Modern Stilt Houses | Homes on Stilts
People have been building homes on stilts since prehistoric times, and examples of stilt homes can be found all over the world.
Elevating a home can protect against flooding and maintain a vermin-free living space, which is why stilt homes are particularly well-suited to subtropical and coastal regions.
Constructing a home on stilts is also an excellent solution to building on the small, steep, and rocky lots found in the Hollywood Hills neighborhood of Los Angeles. Also known as “platform houses,” homes on stilts and piers have become one of the city's most iconic architectural styles, often showing up in movies and TV shows.
Dangling precariously over cliff edges and steep hillsides, these mid-century modern classics seem to defy the laws of physics and continue to define a glamorous, free-spirited Southern California ideal.
Stilt homes in Los Angeles became popular in the late 1950s and early 1960s as developers sought ways to build on small lots considered "unbuildable." An estimated 1,500 stilt homes were completed during this time, and many remain.
Typical construction involved at least two stilts braced diagonally by crisscrossing cables or rods. These stilts held the main floor of the building out over the edge of the slope, creating the appearance of a floating house.
At the time, stilt homes were an affordable and hassle-free solution to placing a home on rugged terrain. Small in size, they were marketed toward middle-class buyers.
Can I Still Build a Stilt Home?
Although you can still build a stilt home in Los Angeles, the cost of doing so is usually prohibitive.
Platform homes fell out of favor with local builders after 1966, thanks to new building codes that came into force in February of that year. The genuine danger of uncontrolled fire ravaging the hillsides required that all new silt houses be made fireproof for one hour by enclosing the underside of the house or coating the support structures in fireproof materials.
As you might imagine, the accompanying costs meant that stilt home construction all but stopped.
Are Stilt Homes Safe?
You'd be forgiven for questioning their structural integrity from looking at these dramatic residences that jut out over steep hillsides. Can those skinny poles support the weight of a house? And what's going to happen during an earthquake?
Building codes were much less rigorous when the first wave of stilt homes were built, and not all were constructed equally. In many cases, shallow piles were used, leading to a weakened structure. Rotting of exposed wood and loosening of steel cables are other factors that can make stilt houses unstable.
In the worst-case scenario, a stilt house that hasn't been attached to a street-level foundation is highly vulnerable to lateral motion during an earthquake. During the 1994 Northridge earthquake, 13 hillside houses collapsed, most of which were stilt houses with rod braces and no street-level foundation.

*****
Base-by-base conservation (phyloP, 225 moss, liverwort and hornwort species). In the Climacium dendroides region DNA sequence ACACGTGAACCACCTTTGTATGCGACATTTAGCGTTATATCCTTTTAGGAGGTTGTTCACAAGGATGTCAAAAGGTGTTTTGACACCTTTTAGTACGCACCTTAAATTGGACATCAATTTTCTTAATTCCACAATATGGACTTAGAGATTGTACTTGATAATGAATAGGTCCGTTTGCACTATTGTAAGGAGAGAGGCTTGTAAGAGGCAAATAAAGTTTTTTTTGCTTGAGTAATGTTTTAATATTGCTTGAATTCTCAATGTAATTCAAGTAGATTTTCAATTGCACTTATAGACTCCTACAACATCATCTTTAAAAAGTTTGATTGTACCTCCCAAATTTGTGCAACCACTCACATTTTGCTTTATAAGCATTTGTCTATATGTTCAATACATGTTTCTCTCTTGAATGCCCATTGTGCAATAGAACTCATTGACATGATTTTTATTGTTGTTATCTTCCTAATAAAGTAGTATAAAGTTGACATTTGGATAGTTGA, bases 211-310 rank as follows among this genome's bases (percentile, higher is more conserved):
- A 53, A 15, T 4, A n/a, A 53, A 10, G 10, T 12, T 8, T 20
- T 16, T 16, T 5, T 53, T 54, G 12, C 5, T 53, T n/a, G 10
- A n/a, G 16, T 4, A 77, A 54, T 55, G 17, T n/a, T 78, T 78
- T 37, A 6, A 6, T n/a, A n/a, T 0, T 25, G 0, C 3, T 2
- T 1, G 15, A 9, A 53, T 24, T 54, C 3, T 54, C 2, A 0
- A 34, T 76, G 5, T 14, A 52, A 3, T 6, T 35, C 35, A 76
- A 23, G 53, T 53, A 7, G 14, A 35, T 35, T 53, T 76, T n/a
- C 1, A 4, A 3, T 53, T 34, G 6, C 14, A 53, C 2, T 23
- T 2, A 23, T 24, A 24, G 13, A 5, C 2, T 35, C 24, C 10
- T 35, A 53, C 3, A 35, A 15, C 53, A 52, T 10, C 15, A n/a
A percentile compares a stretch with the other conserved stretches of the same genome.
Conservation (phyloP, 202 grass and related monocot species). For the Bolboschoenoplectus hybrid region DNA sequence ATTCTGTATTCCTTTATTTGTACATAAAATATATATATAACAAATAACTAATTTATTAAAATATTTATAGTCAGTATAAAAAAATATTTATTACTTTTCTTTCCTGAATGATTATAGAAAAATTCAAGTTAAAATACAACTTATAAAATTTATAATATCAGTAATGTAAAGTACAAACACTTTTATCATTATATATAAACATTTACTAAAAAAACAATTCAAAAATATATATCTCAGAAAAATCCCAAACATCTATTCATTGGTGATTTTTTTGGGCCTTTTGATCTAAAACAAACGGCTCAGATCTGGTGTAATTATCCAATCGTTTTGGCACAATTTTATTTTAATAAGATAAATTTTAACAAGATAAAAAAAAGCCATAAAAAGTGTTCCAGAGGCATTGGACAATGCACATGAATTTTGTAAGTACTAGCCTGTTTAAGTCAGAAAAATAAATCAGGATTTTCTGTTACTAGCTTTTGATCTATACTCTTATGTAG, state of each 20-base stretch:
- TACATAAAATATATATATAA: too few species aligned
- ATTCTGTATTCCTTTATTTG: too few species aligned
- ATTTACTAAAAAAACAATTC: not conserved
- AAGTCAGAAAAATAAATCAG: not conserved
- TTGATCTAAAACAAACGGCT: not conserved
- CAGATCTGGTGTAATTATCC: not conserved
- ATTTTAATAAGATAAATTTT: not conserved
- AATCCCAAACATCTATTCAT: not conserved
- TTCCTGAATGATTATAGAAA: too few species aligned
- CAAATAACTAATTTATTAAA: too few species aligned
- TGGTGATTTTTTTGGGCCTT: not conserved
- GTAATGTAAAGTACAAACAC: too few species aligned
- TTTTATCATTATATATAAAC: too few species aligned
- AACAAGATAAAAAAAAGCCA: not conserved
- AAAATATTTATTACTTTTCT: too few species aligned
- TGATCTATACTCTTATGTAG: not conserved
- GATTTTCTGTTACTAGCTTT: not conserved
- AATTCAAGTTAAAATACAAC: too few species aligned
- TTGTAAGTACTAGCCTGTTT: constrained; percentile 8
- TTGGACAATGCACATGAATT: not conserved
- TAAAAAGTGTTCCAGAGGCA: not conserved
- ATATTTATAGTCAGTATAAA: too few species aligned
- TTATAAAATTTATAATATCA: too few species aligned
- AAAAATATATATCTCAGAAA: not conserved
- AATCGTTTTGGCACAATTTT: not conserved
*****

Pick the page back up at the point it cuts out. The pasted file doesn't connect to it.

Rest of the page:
Since 1996, new stilt houses must be attached to a street-level foundation, as must existing stilt homes that are undergoing reconstruction worth 50% or more of their value.
Where Can I Buy a Stilt Home?
Few of the original collections of Los Angeles stilt houses remain, but there are areas with notable concentrations of these mid-century marvels. From time to time, a stilt house comes up for sale, although buyers pay a premium to own an iconic piece of Los Angeles history.
Some of the most famous and iconic stilt houses in the world can be found throughout Hollywood Hills.
A great example is the "Bosch House" featured in the popular TV series. Located on Blue Heights Drive, this dramatic home was designed by Frank L. Stiff and completed in 1959. The house features floor-to-ceiling windows and an outdoor deck with exceptional views of downtown and the Sunset Strip.
On the south side of Cahuenga Pass, one can find more modest stilt homes.
Self-taught architect and Los Angeles native Harry Gesner designed twelve identical "Boat Houses" resembling mountain cabins. The steep, narrow lots were originally subdivided in 1911, but the challenges of building discouraged development for decades. Gesner worked with Norwegian shipbuilders to realize his project, and the unique two-story homes are perched on innovative pier supports.
Located along a short section of Oakfield Drive in Sherman Oaks, 17 houses comprise the Platform House Historic District. Designed by acclaimed architect Richard Neutra and completed between 1962 and 1966, these gorgeous homes were constructed on stainless steel platforms which are supported by diagonally braced steel poles.
Although unassuming from the street, the single-level houses cantilever dramatically over Beverly Glen Canyon, offering stunning views from huge windows and terraces.